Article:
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Chord progressions in early jazz  part III

 The somehow romantic sounding minor subdominant, IVmin, chord was mostly used after the major subdominant, IVmaj, or after the IImin chord. After this, the chord progression could end in the Imaj chord, leading to the beginning of a new section, or could continue with a V7-Imaj progression, with a similar effect.

 Of course, the minor subdominant chord could be used as a stand-alone chord. A good example is the ending of a section where normally a long Imaj chord is torn apart by the IVmin chord, thus creating a Imaj-IVmin-Imaj progression.

To summarize, the chord progressions using the minor subdominant, IVmin, could be (examples in C major):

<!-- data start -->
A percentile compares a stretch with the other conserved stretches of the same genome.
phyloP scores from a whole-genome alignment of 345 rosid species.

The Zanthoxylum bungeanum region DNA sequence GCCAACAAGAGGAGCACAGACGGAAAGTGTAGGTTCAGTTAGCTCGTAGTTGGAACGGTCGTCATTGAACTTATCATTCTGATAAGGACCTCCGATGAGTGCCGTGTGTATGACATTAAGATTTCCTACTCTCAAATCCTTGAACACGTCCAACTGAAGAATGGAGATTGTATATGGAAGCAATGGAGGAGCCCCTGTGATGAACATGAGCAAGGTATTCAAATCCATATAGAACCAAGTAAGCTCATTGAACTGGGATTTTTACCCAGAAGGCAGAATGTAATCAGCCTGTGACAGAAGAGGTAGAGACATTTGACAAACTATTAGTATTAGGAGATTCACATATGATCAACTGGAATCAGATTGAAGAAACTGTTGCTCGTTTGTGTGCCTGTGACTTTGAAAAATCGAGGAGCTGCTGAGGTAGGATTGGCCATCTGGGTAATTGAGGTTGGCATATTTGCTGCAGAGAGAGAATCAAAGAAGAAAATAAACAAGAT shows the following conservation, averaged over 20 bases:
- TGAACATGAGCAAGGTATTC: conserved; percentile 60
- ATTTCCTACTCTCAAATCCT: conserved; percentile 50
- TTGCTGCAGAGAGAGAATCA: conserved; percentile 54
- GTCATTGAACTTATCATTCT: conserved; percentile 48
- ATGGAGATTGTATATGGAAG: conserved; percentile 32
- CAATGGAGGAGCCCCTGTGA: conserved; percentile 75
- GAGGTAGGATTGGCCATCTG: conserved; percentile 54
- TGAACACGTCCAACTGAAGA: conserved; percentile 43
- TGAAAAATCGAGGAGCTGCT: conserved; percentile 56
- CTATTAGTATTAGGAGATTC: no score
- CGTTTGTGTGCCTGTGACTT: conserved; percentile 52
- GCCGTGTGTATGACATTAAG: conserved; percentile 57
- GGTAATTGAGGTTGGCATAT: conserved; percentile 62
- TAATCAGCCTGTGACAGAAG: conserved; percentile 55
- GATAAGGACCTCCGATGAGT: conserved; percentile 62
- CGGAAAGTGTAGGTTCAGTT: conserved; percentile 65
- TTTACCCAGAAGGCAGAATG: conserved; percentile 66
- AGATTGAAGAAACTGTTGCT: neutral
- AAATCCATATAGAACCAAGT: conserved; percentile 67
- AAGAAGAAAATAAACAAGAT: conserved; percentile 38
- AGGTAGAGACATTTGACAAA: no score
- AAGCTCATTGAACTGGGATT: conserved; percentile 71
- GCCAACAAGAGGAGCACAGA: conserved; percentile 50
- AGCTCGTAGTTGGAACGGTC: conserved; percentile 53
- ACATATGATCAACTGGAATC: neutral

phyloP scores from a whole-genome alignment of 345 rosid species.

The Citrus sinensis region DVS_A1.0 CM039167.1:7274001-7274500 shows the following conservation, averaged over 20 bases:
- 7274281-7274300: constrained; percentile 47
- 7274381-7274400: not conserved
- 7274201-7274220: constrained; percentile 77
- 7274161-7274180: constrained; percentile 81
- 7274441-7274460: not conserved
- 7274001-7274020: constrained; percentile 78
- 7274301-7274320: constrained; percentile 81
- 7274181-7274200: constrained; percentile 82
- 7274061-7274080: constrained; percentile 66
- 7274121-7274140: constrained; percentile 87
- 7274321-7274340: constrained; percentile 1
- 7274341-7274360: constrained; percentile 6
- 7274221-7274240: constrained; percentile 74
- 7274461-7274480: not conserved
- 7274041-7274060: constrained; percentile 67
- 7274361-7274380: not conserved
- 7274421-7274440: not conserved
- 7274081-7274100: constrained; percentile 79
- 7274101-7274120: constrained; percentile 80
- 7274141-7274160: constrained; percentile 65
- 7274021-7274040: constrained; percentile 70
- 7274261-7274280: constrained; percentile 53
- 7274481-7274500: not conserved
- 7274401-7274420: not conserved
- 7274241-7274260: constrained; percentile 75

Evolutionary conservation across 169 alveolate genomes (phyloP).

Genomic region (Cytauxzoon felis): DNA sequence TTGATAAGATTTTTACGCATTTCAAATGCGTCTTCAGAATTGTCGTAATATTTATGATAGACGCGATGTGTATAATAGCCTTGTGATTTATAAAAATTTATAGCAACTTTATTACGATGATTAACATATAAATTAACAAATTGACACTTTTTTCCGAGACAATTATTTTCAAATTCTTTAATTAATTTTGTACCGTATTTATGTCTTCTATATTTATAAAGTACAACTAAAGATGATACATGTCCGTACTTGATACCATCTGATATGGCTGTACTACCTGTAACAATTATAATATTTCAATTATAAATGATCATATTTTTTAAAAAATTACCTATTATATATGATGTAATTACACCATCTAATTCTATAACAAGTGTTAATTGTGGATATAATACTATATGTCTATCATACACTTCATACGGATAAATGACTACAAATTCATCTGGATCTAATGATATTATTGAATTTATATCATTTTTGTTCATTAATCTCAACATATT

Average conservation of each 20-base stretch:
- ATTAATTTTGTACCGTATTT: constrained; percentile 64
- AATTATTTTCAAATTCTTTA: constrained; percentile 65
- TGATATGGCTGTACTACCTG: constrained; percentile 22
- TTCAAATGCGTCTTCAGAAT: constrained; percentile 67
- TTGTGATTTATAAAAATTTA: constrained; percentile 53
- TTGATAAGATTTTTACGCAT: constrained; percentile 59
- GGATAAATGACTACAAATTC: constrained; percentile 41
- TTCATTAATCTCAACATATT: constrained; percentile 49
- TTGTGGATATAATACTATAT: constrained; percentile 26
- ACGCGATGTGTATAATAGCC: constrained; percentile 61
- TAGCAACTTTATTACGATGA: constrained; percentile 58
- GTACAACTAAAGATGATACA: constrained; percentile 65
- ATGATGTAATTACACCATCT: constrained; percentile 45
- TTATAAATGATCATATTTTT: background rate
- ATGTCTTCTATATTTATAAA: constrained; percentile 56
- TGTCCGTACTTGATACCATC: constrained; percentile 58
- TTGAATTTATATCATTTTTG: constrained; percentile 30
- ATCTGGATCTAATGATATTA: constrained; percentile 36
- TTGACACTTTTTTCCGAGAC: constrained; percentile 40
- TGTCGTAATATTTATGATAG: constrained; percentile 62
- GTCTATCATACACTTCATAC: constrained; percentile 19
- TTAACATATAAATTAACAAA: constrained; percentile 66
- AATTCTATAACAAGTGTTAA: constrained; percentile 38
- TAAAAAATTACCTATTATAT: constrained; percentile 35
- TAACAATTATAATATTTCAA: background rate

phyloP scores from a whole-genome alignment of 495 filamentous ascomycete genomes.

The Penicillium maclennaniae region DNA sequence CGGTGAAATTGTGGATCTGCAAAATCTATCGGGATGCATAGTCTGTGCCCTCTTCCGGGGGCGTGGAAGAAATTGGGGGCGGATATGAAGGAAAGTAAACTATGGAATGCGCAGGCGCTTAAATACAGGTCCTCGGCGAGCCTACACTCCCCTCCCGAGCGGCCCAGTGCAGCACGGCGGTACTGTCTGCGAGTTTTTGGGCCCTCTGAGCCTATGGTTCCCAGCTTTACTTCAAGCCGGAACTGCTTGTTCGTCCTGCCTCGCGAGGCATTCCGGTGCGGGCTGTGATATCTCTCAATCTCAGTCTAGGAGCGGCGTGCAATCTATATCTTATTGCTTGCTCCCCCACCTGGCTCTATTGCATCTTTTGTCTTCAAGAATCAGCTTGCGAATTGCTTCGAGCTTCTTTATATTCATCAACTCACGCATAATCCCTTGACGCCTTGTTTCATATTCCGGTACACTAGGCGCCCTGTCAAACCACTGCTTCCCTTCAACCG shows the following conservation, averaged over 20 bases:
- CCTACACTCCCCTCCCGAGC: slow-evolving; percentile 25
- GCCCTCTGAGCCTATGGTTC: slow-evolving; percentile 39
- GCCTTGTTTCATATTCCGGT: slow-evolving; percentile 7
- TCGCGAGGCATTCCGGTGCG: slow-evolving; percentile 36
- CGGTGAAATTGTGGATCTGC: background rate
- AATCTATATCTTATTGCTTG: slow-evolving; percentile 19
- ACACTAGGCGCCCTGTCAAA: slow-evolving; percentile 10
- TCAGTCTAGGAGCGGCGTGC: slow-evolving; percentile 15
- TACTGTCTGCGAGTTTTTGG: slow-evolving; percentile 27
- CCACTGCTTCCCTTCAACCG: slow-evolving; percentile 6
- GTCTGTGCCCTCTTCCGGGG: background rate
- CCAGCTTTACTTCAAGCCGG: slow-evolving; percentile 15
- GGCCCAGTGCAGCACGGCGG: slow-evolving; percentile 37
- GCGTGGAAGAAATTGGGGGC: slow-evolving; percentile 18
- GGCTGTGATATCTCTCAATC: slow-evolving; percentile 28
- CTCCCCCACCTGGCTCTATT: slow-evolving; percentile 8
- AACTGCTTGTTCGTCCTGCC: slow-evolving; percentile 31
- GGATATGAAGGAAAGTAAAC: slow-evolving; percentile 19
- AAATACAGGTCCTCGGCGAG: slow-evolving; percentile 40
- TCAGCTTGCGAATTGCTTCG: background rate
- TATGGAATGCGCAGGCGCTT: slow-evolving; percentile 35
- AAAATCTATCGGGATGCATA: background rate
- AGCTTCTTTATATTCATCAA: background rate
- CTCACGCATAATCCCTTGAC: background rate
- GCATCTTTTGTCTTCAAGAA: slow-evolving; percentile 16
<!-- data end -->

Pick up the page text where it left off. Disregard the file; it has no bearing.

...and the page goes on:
Fmaj  Fmin  Cmaj
Dmin  Fmin  Cmaj
Fmaj  Fmin  G7  Cmaj
Dmin  Fmin  G7  Cmaj
G7  Cmaj  Fmin  Cmaj

 Also, one note/tab example:

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 The minor subdominant could also be coloured by an added sixth, as described in the previous part.

Practice the above chord progressions with the least possible fret hand movement! Also, listen to the sound of the progressions and the feeling they convey.

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